Over the last few weeks, the Earmen system provided countless hours of enjoyment along with solace in a very hectic time of my life. Seeming headphone agnostic, it just made music from whatever file it was fed through whichever headphone struck my fancy. Very few systems I have had the pleasure of living with have had the ability to play as well with both my Sennheiser HD650 and my Dan Clark Audio Ether C Flow.  The systems have always seemed to favor one or the other.  This was not the case with the Earmen CH-Amp and Tradutto combo. The fact that it was just as at home with the Audio Technica ATH-ADX5000 was the delicious icing on the proverbial cake.  

Rock solid reliability during the testing period and an expansive presentation of sound with a neutral and detailed yet extremely beautiful mid-range makes the Earmen CH-Amp ($1480) and Tradutto DAC ($799) System an easy recommendation.

Manufacturer’s Website: www.earmen.com



InputsBluetoothBluetooth 5.1  (AAC,SBC, aptx, aptx HD, aptx LL )
 TOS LinkS/PDIF optical
OutputsRCAoutput impedance = 300Ω
 Balanced 4.4mmoutput impedance = 600Ω
Audio Formats: 
PCMUp to 768 kHz
DSDDoP64, DoP128, DoP256, native DSD512
DXDUp to 768 kHz
MQA OFS (MQA Rendering), MQA, MQA Studio
Bluetooth/SPDIF44.1kHz – 192kHz/16bit – 24bit
Single-end output:
 USB InputS/PDIF input/BT
Output level2Vrms 0dBFS2Vrms 0dBFS
Fully Balanced Output:
 USB InputS/PDIF input/BT
Output level4Vrms 0dBFS4Vrms 0dBFS


InputsL 1RCA 
 L 2RCA 
 L 3Balanced 4.4 mm
Pre OutputsRCASE output
 Balanced 4.4mm
Dimensions 150x30x150 mm / 5,9″x1,18″x5,9″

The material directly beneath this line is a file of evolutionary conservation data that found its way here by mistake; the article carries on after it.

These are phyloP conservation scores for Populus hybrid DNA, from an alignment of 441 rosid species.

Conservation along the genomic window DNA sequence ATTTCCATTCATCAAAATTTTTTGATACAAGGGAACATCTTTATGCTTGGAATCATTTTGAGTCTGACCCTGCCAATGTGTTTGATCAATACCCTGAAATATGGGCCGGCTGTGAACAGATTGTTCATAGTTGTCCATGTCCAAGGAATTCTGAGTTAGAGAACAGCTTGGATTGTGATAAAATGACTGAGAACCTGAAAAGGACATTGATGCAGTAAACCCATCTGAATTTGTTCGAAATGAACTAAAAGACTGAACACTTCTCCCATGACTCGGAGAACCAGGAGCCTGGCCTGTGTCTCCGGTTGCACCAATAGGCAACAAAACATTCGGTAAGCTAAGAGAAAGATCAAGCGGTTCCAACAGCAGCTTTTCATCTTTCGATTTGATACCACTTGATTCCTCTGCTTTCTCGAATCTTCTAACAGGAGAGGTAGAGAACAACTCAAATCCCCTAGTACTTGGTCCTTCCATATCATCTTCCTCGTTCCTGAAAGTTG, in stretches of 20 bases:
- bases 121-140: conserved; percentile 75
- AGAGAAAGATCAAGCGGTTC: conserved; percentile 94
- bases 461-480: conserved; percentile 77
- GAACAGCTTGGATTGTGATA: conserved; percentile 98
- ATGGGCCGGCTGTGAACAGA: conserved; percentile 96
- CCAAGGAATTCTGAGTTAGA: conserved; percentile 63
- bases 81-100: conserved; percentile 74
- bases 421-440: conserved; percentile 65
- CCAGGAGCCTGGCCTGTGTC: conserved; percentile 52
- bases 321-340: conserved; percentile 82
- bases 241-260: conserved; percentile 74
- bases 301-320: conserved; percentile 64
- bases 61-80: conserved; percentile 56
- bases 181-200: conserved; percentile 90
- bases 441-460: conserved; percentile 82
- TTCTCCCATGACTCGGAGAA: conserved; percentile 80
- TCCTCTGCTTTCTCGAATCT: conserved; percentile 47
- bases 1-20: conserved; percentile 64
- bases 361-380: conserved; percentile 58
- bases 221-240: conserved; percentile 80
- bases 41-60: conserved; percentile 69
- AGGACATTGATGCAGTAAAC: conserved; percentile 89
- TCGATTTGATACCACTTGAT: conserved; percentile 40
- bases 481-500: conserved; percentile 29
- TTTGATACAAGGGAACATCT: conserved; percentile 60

Weight550 gr / 1,21lbs
PSU Dimensions  150x60x150 mm / 5,9″x2,36″x5,9″
PSU Weight1590 gr / 3,52 lbs
 Single-ended output
SE InputBAL Input
Output Level7Vrms 11Vrms 
Max Power1,5 W3,8 W
Freq. Response±0.005dB±0.005dB
 Fully Balanced Output
 SE InputBAL Input
Output Level7Vrms 11Vrms 
Max Power1,5 W3,8 W
Freq. Response±0.005dB±0.005dB
SE 6.35mm7V (1.5W / 32Ω)2.9V (260mW / 32Ω)
Balanced 4.4mm11V (3.8W / 32Ω)5.5 V (1W / 32Ω)
Pre OutBalanced outputSingle-end Output
Output Level8V4V
Output Impedance200Ω100 Ω

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Kevin Venable

I have loved music since I was a very small child. Got my first drum kit at 6, followed by a trombone at 10, and guitar at 13. I taught myself piano and music recording in the mid 90's. And following - what had then been a long standing dream - attended The Musician's Institute's guitar program at 30 years old. I have been a professional guitarist and DJ, but these days I am rediscovering the simple joy of just listening. Without music I wouldn't be the person I am today. I wouldn't have had most of the experiences I have had in life and I wouldn't know most of the people I consider close friends. I truly can't imagine what my life would be like without it.